Vaccines are essential to give you immunity against disease. When you get vaccinated, your immune system begins to produce antibodies just as it would against the real virus or bacteria, however the vaccine only injects weakened or dead virus, which does not develop the disease, but it does prepare your body.
Although vaccines are effective and many have made the smart decision to get vaccinated, there are also many who have not been vaccinated due to misinformation that has been circulated through social media. In our society there are many myths about the COVID-19 vaccine and on this page, we will talk about the veracity of these myths.
According to the Centers for Disease Control and Prevention (CDC) “All COVID-19 vaccines currently available in the United States have been shown to be safe and effective in preventing COVID-19.” Learn more about the different COVID-19 vaccines.
Currently, there are 3 vaccines that have been approved and received emergency use authorization by the Food and Drug Administration (FDA), and are being distributed to immunize the US population against the COVID-19 virus:
Pfizer / BioNTech (USA) with 95% effectiveness.
Moderna (USA) with 94% effectiveness.
Jhonson & Jhonson (USA) with 66% effectiveness.
Myth 1: If I had COVID-19, I don’t need to be vaccinated
One of the most common COVID-19 myths. According to the CDC, immunity to COVID-19 after an infection may be short-lived. There is no conclusive information yet, but some reinfections are known. For this reason, you will need to be vaccinated, whether or not you had the disease, following the CDC vaccination guidelines.
Myth 2: Vaccines have been developed in a very short time, so they would not be effective
This is incorrect. Although it is true that vaccines must go through three phases of research and that this can take years, an exceptional situation like the one we are experiencing has forced all of humanity to accelerate stages, without ceasing to be rigorous about the process.
The COVID-19 pandemic has been devastating for all countries around the world and the international scientific community. Thanks to the sum of dozens of labs, thousands of scientists, and 21st century technology, it is possible to develop a vaccine against the COVID19 in a much shorter time than usual.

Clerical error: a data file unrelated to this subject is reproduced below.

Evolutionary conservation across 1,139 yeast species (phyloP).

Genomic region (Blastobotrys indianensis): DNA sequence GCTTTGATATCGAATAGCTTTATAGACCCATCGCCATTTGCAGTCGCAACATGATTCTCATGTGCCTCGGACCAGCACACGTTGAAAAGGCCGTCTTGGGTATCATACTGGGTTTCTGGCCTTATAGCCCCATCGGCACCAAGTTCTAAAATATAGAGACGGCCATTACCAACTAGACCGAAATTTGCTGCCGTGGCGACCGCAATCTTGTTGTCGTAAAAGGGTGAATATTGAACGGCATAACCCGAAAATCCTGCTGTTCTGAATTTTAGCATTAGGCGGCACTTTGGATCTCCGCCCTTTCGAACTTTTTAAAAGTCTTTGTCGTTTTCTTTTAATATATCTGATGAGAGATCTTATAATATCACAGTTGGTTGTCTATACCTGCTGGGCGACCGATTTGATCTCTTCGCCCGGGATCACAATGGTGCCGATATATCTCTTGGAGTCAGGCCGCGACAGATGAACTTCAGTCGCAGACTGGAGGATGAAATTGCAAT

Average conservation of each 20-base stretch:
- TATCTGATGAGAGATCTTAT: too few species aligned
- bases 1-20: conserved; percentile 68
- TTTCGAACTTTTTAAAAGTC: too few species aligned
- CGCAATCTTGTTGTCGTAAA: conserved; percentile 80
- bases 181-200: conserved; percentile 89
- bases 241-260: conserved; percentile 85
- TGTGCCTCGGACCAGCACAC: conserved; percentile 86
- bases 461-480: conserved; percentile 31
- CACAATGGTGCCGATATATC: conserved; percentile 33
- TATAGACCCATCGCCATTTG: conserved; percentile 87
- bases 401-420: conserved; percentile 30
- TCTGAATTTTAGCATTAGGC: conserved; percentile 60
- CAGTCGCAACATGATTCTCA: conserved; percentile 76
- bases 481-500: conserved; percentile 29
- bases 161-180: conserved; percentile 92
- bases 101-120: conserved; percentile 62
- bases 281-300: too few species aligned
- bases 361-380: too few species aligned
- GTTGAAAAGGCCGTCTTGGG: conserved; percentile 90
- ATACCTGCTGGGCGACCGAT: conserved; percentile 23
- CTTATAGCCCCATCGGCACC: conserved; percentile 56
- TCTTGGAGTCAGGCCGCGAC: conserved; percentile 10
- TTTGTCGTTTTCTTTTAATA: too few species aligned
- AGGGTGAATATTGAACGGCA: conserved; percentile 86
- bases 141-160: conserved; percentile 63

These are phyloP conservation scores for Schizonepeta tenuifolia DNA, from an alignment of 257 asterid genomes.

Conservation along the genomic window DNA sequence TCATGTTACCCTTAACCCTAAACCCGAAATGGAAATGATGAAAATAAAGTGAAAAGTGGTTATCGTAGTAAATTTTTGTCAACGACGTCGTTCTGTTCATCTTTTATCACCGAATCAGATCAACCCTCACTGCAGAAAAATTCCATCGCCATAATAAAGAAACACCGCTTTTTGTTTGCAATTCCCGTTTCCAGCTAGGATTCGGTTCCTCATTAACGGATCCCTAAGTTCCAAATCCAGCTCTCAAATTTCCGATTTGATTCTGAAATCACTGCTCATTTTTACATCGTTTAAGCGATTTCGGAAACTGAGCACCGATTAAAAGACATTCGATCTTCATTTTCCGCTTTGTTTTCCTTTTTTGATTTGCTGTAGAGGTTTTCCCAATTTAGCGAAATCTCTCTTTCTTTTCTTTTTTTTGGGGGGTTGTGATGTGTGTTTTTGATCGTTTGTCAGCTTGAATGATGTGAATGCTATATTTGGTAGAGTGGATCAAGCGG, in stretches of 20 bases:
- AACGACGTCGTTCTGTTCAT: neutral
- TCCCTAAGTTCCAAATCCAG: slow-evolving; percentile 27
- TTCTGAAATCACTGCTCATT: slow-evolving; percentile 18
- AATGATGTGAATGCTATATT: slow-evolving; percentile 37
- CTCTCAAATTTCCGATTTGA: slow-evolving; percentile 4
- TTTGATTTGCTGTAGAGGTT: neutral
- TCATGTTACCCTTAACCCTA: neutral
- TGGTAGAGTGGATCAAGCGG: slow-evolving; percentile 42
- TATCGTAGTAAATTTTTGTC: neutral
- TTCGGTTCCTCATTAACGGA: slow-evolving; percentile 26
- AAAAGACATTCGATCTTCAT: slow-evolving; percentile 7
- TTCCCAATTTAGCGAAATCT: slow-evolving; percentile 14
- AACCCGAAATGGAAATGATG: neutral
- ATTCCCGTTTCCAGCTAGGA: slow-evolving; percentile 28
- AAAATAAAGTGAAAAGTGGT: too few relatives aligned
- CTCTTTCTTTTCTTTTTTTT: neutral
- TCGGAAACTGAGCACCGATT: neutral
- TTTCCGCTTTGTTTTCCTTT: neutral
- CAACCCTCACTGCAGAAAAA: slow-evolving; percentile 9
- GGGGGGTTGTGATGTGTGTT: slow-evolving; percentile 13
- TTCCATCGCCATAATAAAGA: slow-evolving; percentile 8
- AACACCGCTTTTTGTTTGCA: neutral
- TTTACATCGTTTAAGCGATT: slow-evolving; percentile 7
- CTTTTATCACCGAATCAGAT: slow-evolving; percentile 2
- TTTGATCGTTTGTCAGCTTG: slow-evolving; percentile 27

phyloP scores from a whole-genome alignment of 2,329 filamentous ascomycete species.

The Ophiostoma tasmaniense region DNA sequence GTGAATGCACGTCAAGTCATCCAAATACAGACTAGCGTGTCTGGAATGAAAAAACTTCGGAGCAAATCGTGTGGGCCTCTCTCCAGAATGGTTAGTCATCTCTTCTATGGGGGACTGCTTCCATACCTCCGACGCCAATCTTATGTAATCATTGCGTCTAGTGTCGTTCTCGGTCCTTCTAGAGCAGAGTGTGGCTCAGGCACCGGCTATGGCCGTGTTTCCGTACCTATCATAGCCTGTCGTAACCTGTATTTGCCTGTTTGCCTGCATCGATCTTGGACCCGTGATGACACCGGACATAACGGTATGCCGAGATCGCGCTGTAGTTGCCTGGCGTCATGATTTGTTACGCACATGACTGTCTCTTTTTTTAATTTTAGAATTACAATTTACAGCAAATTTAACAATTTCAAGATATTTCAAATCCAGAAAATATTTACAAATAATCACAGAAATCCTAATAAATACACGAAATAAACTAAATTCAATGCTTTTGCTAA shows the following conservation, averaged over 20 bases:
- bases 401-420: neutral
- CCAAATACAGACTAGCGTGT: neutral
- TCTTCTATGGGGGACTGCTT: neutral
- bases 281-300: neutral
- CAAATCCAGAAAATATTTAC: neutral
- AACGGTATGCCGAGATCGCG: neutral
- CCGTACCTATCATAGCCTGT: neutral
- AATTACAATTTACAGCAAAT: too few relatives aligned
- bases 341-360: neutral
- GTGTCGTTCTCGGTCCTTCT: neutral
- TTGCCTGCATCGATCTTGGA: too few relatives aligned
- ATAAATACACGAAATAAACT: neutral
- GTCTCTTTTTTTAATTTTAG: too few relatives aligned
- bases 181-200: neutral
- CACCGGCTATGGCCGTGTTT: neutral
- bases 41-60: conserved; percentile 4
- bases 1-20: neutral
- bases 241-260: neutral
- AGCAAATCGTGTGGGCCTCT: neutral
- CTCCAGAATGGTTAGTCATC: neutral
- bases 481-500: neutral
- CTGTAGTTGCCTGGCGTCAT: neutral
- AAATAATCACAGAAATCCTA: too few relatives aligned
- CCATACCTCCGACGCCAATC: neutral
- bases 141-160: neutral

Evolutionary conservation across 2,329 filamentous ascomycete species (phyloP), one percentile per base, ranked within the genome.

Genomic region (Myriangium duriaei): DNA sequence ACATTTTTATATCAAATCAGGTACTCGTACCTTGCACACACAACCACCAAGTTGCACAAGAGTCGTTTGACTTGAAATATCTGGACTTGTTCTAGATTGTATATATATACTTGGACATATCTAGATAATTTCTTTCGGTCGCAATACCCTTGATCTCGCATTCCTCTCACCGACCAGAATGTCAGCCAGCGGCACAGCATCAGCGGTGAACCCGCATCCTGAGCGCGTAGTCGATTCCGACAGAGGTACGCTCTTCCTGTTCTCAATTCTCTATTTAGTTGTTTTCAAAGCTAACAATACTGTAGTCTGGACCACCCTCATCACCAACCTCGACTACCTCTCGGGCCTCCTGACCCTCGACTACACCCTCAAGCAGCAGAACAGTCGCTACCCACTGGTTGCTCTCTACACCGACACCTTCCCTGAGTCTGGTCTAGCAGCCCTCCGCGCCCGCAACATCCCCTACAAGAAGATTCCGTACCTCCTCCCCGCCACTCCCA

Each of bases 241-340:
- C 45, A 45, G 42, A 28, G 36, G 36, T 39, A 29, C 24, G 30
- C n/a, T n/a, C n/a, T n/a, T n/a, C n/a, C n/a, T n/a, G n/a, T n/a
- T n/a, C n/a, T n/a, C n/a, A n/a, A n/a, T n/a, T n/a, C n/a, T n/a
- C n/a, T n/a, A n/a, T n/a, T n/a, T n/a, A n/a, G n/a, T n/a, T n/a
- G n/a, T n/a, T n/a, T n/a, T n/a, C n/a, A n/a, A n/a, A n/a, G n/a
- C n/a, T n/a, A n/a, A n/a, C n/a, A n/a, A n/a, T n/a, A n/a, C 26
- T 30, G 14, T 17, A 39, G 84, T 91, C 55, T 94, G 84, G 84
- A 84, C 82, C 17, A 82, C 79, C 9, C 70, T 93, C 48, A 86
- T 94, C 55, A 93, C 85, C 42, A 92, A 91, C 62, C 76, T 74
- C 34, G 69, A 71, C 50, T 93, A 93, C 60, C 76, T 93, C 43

Myth 3: Once I get vaccinated, I no longer have to wear a mask
This is another one of the COVID-19 myths. The claim is false because not everyone will be protected at the same time. The current plan is to apply the vaccines progressively and by groups, from the most to the least vulnerable. For this reason, if you receive the dose, you must continue to obey the mandates, guidelines and recommendations issued by the CDC to avoid transmitting the virus to unvaccinated people.
Myth 4: Vaccines will change my DNA
This is false. Some vaccines, like Pfizer‘s, use a technology that extracts the messenger mRNA (not DNA) from the COVID-19 coronavirus and introduces it into our cells. That is, they place genetic information in them so that they learn to defend themselves if the virus comes to attack us.
The CDC explains mRNA technology this way: “mRNA vaccines are a new type of vaccine to protect against infectious diseases. To trigger an immune response, many vaccines put a weakened or inactivated germ into our bodies. Not mRNA vaccines. Instead, they teach our cells how to make a protein—or even just a piece of a protein—that triggers an immune response inside our bodies. That immune response, which produces antibodies, is what protects us from getting infected if the real virus enters our bodies.”
For more information and updates about COVID-19, visit the CDC website here.
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